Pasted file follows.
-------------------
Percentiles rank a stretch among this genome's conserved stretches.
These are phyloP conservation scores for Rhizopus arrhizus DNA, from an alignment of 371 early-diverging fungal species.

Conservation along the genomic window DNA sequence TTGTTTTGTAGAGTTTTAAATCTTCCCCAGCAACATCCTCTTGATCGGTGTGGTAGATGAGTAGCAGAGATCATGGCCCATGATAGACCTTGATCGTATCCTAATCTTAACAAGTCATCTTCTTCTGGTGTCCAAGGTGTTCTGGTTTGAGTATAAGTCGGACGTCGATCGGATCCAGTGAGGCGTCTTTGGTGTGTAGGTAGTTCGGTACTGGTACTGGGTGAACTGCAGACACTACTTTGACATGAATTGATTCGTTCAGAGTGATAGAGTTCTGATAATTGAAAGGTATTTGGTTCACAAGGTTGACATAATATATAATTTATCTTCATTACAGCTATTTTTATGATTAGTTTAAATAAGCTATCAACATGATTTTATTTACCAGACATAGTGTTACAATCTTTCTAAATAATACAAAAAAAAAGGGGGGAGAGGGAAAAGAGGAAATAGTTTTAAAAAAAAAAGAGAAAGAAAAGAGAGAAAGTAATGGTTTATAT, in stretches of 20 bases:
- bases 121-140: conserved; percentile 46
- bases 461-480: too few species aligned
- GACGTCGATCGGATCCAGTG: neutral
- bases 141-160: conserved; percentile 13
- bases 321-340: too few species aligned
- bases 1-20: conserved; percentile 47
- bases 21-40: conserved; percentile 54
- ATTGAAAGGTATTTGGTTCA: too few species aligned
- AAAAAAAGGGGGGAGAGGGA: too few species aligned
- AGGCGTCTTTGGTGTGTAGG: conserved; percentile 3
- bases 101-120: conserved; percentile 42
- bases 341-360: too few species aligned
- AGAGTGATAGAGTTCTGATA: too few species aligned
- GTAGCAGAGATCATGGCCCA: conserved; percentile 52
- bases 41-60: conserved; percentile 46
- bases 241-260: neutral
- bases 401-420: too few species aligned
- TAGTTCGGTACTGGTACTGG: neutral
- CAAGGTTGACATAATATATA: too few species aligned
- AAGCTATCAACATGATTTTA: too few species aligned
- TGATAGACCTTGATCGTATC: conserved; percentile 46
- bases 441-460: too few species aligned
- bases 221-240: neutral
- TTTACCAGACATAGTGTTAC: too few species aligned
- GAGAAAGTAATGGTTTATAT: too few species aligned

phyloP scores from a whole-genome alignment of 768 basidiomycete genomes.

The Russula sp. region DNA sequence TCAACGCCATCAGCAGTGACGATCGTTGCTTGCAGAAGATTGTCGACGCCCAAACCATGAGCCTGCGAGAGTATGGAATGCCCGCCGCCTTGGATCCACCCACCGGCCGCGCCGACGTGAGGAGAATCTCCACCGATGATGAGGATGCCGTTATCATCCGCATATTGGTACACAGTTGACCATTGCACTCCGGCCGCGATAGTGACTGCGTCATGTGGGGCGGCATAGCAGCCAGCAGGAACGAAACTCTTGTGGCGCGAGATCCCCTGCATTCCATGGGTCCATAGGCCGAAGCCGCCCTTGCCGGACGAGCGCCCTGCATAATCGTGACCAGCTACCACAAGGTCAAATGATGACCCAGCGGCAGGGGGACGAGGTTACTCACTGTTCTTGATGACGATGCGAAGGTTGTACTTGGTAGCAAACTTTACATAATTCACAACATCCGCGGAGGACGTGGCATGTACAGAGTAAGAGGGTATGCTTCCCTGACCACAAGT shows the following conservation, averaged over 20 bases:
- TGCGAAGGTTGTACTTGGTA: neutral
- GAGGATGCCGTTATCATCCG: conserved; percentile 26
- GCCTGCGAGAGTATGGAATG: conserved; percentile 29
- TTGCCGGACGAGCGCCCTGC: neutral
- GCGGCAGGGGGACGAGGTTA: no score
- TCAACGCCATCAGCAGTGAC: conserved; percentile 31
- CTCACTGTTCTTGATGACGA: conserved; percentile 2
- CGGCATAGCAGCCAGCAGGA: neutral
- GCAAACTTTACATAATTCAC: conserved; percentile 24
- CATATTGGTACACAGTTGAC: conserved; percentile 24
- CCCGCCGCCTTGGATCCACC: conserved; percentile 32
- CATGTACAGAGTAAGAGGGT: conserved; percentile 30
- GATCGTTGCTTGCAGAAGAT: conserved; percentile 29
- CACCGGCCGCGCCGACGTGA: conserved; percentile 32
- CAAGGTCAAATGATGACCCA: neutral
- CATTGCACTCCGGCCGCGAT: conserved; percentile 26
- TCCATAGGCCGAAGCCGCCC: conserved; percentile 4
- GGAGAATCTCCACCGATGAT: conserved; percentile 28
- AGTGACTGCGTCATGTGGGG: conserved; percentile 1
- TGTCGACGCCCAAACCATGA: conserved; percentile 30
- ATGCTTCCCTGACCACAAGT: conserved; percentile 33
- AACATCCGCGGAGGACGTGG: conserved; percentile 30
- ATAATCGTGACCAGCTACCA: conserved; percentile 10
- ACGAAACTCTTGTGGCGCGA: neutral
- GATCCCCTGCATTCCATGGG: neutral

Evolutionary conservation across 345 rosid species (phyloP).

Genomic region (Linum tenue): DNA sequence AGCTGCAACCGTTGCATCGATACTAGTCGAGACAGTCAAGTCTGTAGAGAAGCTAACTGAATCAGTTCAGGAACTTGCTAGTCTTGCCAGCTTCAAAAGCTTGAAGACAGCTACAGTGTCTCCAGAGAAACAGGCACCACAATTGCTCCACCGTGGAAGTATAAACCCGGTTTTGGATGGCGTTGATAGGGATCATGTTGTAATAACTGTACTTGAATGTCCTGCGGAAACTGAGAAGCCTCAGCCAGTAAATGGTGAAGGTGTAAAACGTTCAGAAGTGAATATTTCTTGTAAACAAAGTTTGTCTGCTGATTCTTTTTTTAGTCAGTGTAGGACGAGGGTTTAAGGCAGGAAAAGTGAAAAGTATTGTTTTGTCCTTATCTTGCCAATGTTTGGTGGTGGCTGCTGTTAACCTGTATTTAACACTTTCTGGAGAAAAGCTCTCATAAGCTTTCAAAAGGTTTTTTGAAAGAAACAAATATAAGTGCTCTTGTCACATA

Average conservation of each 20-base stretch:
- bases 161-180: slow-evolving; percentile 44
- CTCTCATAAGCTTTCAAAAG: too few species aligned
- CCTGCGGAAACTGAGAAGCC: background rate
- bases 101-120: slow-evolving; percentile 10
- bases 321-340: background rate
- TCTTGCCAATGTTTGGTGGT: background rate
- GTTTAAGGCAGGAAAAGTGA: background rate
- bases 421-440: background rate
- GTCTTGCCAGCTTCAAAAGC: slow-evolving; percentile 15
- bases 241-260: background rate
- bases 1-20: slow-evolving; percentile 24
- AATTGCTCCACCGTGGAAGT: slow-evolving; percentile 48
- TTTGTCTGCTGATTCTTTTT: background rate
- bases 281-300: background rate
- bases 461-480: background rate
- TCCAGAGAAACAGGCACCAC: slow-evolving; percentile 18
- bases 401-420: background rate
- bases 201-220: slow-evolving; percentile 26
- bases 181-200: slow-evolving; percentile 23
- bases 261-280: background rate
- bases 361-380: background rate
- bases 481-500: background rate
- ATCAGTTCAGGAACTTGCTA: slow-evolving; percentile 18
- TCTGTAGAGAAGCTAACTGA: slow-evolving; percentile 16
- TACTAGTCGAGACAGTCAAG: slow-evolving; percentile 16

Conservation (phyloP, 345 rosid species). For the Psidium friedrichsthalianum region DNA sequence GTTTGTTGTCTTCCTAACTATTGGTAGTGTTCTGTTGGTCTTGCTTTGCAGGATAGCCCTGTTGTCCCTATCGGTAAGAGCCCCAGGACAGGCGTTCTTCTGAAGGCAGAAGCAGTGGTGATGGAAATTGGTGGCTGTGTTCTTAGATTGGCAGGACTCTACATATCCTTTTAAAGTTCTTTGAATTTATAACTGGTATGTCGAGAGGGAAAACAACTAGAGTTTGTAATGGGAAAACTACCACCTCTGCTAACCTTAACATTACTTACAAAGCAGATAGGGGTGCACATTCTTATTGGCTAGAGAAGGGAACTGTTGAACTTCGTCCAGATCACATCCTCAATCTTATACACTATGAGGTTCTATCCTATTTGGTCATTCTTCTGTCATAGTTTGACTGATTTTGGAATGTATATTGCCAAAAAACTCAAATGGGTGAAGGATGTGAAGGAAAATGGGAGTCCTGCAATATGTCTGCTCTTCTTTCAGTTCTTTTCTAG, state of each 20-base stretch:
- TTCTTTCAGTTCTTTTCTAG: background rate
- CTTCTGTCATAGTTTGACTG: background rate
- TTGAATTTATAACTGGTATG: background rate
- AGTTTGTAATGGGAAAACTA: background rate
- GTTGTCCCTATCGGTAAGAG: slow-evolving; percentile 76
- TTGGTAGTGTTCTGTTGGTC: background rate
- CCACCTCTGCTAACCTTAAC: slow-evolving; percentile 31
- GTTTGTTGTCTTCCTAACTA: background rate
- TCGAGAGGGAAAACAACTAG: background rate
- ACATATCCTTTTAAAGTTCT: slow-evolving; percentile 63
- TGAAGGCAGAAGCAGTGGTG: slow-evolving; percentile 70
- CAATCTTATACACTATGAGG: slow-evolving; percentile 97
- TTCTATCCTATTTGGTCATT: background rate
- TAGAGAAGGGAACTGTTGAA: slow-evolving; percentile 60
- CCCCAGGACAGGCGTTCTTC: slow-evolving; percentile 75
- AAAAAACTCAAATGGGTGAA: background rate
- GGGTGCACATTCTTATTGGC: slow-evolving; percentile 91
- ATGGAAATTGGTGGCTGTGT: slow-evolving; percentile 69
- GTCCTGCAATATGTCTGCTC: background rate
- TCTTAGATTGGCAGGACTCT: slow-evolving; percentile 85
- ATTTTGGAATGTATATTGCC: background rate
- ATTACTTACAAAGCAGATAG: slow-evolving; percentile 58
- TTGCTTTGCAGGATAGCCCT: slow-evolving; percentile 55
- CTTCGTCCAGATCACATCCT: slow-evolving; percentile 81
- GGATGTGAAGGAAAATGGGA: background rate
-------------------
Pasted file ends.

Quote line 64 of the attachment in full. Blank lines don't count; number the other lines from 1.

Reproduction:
- TCTTGCCAATGTTTGGTGGT: background rate